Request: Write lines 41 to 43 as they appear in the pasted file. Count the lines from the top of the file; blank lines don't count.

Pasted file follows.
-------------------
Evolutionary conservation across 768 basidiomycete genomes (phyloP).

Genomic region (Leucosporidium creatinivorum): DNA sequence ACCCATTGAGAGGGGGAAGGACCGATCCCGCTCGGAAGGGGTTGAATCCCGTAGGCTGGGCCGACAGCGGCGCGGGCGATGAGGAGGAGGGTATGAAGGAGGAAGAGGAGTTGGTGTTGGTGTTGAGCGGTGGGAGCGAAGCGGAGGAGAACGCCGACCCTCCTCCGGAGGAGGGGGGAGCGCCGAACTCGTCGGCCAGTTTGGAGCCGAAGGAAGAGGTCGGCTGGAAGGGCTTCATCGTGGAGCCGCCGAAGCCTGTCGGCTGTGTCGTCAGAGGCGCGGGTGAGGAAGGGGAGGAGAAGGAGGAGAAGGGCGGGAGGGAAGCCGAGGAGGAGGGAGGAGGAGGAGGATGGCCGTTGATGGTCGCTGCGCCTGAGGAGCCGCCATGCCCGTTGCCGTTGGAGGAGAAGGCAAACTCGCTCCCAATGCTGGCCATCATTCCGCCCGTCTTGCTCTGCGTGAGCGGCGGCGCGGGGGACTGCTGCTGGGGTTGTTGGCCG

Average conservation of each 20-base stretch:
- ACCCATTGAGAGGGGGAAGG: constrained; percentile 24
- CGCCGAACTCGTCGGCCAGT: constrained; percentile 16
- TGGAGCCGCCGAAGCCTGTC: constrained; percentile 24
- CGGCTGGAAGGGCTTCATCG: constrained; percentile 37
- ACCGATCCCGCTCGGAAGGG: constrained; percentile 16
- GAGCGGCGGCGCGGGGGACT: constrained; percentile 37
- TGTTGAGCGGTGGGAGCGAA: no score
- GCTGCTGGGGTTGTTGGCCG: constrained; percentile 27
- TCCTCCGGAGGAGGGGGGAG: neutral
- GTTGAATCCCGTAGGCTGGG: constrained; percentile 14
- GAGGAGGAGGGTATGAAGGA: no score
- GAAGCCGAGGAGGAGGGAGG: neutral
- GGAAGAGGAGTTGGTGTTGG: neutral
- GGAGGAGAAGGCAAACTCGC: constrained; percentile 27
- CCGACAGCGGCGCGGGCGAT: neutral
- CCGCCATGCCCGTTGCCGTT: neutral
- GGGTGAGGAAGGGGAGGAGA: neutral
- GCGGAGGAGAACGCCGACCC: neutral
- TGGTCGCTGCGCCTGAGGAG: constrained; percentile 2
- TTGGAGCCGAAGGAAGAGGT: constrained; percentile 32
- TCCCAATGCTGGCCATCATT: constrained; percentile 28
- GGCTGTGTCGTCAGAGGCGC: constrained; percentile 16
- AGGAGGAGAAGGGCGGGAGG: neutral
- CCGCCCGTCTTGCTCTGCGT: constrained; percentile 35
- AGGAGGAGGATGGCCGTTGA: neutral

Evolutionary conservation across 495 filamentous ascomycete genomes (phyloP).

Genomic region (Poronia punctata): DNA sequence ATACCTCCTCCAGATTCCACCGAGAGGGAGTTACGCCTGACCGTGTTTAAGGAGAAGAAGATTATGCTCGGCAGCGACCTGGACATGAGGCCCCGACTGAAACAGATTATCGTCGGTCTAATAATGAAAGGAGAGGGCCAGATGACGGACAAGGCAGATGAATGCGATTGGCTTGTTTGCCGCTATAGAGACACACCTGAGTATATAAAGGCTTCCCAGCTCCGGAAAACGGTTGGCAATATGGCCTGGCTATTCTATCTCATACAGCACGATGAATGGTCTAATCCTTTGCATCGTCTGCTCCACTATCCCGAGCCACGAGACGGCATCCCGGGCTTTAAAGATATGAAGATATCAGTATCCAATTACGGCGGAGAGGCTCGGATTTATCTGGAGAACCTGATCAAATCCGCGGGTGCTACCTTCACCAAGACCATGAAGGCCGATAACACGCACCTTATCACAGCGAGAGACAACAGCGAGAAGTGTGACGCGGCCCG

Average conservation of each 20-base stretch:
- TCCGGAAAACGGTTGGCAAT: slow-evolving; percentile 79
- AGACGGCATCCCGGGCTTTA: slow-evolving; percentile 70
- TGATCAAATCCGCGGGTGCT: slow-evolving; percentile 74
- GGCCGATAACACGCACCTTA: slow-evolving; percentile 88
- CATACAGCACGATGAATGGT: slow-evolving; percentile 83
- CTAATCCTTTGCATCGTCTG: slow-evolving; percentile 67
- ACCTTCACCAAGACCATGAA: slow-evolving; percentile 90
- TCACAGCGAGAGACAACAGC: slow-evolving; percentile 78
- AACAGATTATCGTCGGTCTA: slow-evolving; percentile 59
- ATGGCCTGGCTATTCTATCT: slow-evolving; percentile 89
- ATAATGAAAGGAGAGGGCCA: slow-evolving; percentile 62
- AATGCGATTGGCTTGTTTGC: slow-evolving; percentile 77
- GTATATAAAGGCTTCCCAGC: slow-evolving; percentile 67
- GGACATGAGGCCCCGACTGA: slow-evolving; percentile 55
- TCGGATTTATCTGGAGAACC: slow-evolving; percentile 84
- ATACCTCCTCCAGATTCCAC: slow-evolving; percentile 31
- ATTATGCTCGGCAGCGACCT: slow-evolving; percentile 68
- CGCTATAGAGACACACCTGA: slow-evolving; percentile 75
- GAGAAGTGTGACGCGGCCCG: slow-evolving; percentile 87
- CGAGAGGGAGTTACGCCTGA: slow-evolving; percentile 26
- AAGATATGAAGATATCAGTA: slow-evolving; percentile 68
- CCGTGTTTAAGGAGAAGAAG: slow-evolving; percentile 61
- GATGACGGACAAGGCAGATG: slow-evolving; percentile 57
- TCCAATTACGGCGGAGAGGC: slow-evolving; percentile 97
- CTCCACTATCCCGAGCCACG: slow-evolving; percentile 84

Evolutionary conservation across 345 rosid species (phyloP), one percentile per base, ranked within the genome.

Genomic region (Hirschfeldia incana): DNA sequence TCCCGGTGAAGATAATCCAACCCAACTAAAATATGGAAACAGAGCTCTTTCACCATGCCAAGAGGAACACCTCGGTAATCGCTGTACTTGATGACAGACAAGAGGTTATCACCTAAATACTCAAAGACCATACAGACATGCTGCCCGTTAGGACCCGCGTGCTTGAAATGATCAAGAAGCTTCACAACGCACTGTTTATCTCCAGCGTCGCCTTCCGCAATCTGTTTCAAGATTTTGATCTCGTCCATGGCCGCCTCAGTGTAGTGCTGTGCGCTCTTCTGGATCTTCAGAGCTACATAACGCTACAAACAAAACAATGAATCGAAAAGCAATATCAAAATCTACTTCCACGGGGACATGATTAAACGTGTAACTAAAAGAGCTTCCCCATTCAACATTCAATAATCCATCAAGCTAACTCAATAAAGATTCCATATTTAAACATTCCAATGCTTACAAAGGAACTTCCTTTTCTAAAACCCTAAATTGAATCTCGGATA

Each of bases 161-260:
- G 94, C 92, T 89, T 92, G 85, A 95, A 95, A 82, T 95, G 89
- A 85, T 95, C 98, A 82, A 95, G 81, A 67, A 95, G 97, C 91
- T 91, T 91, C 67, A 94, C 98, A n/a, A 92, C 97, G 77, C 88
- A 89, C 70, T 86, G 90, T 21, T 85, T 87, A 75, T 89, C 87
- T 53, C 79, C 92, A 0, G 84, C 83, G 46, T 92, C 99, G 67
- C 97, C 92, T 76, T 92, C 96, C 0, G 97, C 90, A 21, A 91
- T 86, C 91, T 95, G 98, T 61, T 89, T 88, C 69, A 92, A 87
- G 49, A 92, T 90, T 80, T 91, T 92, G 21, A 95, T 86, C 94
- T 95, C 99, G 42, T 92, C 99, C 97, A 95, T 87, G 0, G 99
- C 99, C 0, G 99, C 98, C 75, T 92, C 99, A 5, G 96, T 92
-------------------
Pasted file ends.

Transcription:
- ATGGCCTGGCTATTCTATCT: slow-evolving; percentile 89
- ATAATGAAAGGAGAGGGCCA: slow-evolving; percentile 62
- AATGCGATTGGCTTGTTTGC: slow-evolving; percentile 77